Freeland said the memorials should help to add some context to the ongoing negotiations on free trade that were started at Trump's behest.
Solemn cross-border remembrances slammed headlong into the present-day fight over free trade Tuesday as Canada and the USA resumed their protracted effort to rescue NAFTA on the 17th anniversary of the September 11 terrorist attacks in Washington and New York City.
Canada and the United States have been negotiating since August 28 after Washington unveiled a proposed North American free-trade deal with Mexico and pressed Canada to sign on or be left out.
Uncertainly over the future of NAFTA, which underpins $1.2 trillion in North American trade, is weighing on markets as well as the Canadian and Mexican currencies.
"I believe things are going to work out". Under U.S. trade negotiating laws, a text for that agreement is due by October 1. "There (just) seems to be a wild card on there".
Former federal Canadian trade official Matthew Kronby said the reported American demands indicate to him that the White House doesn't really want to strike a deal with Canada.
New chapters governing the digital economy and stronger intellectual property, labor and environmental standards could also work to the benefit of US companies, possibly helping Trump to fulfill his campaign promise of creating more American jobs.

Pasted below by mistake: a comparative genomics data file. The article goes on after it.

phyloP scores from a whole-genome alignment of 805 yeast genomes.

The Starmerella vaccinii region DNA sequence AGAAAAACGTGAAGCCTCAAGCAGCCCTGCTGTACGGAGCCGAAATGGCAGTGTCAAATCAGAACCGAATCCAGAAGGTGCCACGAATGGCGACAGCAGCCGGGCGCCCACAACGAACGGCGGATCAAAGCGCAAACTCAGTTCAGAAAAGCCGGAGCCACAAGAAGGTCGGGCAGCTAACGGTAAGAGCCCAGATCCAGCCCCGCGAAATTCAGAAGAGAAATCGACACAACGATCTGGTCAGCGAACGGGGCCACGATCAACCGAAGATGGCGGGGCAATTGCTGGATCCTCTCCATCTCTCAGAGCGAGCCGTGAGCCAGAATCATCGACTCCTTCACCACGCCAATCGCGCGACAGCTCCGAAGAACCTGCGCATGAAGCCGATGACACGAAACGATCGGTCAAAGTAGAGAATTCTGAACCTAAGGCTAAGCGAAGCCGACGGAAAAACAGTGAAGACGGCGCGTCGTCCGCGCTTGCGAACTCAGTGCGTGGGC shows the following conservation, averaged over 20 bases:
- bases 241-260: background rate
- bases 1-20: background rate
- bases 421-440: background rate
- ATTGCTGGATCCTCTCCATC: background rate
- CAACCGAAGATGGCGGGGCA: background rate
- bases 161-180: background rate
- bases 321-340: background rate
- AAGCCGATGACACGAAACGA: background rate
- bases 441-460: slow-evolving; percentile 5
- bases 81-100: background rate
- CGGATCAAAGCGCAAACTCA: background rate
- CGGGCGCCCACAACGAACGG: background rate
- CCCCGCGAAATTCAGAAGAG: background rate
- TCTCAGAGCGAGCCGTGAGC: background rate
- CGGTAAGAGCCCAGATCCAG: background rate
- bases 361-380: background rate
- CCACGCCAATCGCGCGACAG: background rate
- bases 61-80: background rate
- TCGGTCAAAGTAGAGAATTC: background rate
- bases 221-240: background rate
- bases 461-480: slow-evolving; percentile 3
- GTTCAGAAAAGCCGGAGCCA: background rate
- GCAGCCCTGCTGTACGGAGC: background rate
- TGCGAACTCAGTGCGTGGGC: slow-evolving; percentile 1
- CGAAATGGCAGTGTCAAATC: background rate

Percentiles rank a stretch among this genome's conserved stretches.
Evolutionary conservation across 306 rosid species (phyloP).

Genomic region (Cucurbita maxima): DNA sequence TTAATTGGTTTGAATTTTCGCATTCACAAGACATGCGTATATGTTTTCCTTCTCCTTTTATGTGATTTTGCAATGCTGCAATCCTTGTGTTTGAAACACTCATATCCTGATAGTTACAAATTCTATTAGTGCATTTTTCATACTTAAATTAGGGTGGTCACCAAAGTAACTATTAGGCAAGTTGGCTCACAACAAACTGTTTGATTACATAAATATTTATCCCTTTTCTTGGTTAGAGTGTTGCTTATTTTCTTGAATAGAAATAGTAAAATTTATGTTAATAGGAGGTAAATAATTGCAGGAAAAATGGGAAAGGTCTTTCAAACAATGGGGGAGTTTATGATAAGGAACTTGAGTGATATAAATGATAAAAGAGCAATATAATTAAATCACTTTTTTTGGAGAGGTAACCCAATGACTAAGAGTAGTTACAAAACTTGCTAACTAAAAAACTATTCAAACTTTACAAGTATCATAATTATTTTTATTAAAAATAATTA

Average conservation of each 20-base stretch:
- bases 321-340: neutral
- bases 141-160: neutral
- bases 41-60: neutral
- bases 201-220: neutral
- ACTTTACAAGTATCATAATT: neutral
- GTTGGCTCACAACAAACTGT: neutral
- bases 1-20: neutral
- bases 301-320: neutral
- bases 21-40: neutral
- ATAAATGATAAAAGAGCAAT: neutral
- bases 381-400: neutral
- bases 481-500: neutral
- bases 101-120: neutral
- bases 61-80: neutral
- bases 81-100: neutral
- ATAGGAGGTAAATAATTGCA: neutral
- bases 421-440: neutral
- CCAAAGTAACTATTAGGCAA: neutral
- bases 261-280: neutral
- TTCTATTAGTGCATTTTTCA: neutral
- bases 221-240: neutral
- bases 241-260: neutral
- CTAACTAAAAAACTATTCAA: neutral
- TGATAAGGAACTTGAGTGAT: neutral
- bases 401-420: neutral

A study commissioned by the Canadian Embassy says 9 million jobs "spread across every congressional district" are supported by the Canada-U.S. economic partnership.
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He said, however, it was wrong for Canada to have publicly declared it would not accept concessions on certain files.
Chrystia Freeland, Canada's foreign minister, returned to Washington on Tuesday for talks with U.S. Trade Representative Robert Lighthizer. Canada and the U.S.
"Maybe that helps us all put into perspective the negotiations that we're having - and also put into a little bit of historical perspective the importance and the significance of the relationship between Canada and the United States", she said of the anniversary. "I think it will be gone". "People are kind of sitting on the sidelines thinking, 'How will this affect us in the future?' If we were to lose the auto industry here that would put us into some type of recession", Chiodo said, noting that the auto trade has "always been pretty fair" for both the USA and Canada. But he noted that the pain would be felt on both sides of the border.
His comments echoed Trump, who said on Tuesday that while Ottawa wants a deal, he could go either way, depending on what concessions will come from the talks.
"This isn't like some of the other NAFTA rounds where people were introducing poison pills for political reasons or otherwise", he said.
That's a position that's been echoed by numerous experts, even as the political rhetoric continues to remain charged. "The ruination of the country", Trump said at an event in North Dakota. "I can - all I have to do is tax cars - it would be devastating".
Canada's protected dairy industry is one of three sticking points in NAFTA talks between the two countries, along with a system for settling trade disputes and cultural protections for Canadian media firms.